John Sacher is Associate Professor of History at the University of Central Florida. This interview is based on his new book, Confederate Conscriptions and the Struggle for Southern Soldiers (LSU Press, 2021).
JF: What led you to write Confederate Conscription and the Struggle for Southern Soldiers?
JS: Almost 25 years ago, my dissertation advisor Bill Cooper gave me a copy of the reissue of Albert Burton Moore’s 1924 work on conscription. It took me several years to get around to reading it, but when I did, I was struck by how the topic merited a new study. One of the greatest complaints about Civil War scholarship is that authors focus either on the battle front or the home front. A study of conscription offers the chance to see where these two fronts come together.
Also, so much scholarship on the Confederacy focuses on rewriting the nation’s epitaph. Scholars who stress states’ rights, class tensions, or just about any other fatal malady, employ conscription to support their argument. However, when you look closely at their uses of conscription, they are often over-simplistic, almost always ignoring how the measure evolved from April 1862 until the end of the war.
I hope that my book contributes to a greater understanding of how the government, army, and ordinary people interacted during the three years that conscription operated.
JF: In 2 sentences, what is the argument of Confederate Conscription and the Struggle for Southern Soldiers?
JS: Conscription has often been portrayed as the most hated measure in the South, but it’s more aptly termed the most debated measure. For three years, southerners tweaked the measure in an effort to solve the potentially unsolvable dilemma of how to keep enough men in the army and to keep the right men at home, and their debates reveal how Confederates tried to balance competing loyalties to nation, state, and home.
JF: Why do we need to read Confederate Conscription and the Struggle for Southern Soldiers?
JS: Like so many topics, conscription seems simple from afar, but a close study reveals an incredible amount of complexity. Conscription is not a single measure passed by Congress in April 1862. Instead, that measure inspired three years of debate over what it meant to be a Confederate. This debate touched on—and threatened—all of the key Confederate ideals—states’ rights, individual white liberty, and slavery. Simply put, southerners disagreed on how much of their cherished ideals they would temporarily sacrifice to achieve victory. My book uses conscription as a lens to view these debates about Confederate ideology.
Also, I look at the measure through the perspective of those who experienced it. I look at topics such as husbands and wives debating the merits and logistics of hiring a substitute who’d serve in a conscripted man’s place. I have a chapter where I examine the difficulties of serving as an enrolling officer. They faced men feigning illness, others hiding, and others claiming false exemptions. In the 1860s, even figuring out a fact as basic as one’s age (and thus one’s eligibility for conscription) was extremely difficult. To my knowledge, no one has ever looked at conscription from this perspective. Plus, measures such as substitution and the Twenty Negro Law (which allowed planters an exemption for an overseer) which seem like offensive, class legislation today make more sense when viewed from the context of those living in the Confederacy. Overall, my work helps to contextualize one of the most important acts passed in the Confederacy.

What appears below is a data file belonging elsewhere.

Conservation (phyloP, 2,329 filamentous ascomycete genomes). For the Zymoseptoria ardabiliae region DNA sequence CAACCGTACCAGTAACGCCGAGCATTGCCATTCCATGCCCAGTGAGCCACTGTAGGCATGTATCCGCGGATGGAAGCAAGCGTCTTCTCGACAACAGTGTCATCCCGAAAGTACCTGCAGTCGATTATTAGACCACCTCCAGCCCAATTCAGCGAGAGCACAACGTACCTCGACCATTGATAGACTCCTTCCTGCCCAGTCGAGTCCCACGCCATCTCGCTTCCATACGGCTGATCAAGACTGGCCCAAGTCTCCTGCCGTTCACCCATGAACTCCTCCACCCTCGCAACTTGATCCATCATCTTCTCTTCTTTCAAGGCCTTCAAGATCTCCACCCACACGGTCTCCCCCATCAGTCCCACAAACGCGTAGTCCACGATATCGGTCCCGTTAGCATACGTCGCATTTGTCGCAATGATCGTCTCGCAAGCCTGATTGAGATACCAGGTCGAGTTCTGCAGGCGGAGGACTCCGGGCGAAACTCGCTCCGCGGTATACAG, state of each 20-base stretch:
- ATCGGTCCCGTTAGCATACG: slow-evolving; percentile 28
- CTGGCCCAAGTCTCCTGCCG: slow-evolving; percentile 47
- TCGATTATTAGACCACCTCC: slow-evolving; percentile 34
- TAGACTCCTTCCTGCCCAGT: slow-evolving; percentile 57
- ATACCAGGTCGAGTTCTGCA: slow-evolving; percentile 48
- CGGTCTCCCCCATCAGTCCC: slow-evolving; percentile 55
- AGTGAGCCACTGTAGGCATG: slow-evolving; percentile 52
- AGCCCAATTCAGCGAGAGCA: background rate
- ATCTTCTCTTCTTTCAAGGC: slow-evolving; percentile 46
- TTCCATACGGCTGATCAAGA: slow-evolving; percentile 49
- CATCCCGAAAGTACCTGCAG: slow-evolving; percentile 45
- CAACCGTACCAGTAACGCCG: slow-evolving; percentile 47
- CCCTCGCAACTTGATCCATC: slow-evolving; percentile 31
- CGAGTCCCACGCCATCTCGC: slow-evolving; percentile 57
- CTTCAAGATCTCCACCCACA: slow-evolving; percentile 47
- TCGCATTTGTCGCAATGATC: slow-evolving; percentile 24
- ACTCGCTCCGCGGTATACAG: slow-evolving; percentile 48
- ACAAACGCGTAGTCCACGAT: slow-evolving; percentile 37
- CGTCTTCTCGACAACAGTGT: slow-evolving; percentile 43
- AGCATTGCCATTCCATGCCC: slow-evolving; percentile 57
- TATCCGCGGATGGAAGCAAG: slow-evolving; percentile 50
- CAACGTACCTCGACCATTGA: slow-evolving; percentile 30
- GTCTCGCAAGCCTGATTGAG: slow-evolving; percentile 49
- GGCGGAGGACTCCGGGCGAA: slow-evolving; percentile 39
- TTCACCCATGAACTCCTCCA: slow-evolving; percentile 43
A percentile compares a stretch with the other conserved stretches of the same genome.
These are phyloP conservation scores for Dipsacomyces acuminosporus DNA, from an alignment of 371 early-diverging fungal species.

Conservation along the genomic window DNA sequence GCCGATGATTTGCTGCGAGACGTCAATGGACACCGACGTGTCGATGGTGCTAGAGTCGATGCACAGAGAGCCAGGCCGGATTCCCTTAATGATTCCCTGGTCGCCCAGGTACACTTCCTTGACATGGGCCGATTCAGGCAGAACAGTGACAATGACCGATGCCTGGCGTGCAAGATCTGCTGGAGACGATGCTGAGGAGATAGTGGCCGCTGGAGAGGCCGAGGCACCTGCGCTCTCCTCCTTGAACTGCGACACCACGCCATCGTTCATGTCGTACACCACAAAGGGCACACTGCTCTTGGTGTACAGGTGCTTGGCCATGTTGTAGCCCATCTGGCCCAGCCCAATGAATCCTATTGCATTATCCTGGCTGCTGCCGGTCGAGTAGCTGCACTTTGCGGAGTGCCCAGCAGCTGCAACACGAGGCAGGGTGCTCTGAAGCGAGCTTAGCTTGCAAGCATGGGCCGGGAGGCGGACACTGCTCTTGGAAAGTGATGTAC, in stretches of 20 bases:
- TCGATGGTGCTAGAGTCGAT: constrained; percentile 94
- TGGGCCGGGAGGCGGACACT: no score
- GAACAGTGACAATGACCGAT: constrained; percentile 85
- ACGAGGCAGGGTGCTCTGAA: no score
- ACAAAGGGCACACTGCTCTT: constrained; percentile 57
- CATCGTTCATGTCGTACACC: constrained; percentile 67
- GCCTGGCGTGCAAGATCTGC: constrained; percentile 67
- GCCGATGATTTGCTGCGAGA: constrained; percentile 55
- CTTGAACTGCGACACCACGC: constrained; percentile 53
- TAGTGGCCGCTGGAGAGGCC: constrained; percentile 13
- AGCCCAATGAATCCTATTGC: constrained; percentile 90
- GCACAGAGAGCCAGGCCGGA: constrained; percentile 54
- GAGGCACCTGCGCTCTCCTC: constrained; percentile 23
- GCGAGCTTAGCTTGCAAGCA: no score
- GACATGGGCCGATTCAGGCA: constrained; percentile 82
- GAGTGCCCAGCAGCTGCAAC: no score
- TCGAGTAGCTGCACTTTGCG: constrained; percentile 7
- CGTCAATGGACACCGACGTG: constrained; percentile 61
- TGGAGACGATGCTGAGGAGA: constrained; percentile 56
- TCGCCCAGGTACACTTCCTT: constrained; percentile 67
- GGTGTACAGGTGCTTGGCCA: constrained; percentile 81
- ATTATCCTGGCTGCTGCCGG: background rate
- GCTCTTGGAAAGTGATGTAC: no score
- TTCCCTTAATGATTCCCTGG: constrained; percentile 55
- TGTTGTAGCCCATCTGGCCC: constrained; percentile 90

JF: Why and when did you become an American historian?
JS: Many years ago, I was an accounting major at the University of Notre Dame. I found myself reading history for pleasure. In particular, I read James McPherson’s magnificent Civil War study, Battle Cry of Freedom, and it made me want to change my major. I figured I’d keep studying history as long as I enjoyed it and until I had to get a real job. Luckily, thirty plus years later, that moment has not yet arrived. Instead, I graduated from Notre Dame and continued my studies at Louisiana State University. Since then, I have worked at Emporia State University, and I’ve now been at the University of Central Florida for 15 years. As I tell my students, I started college in 1988, and I’ve never left.
JF: What is your next project?
JS: After I took almost twenty years on this project, it seems presumptuous to suggest my next book. But, of course, like all historians, I have several (too many) future projects in mind. The two that I’m most excited about are: (1) a study focused on 1832, a year full of momentous events—including the bank war, a presidential election, the nullification controversy, and an epidemic. (2) Alternatively, sticking to the Civil War era, I’d write a narrative study of Confederate Louisiana. There’s been a lot of great work done on aspects of the Civil War there in the past 50 years, and I think it’s time that someone synthesized that work into a single study.
JF: Thanks, John!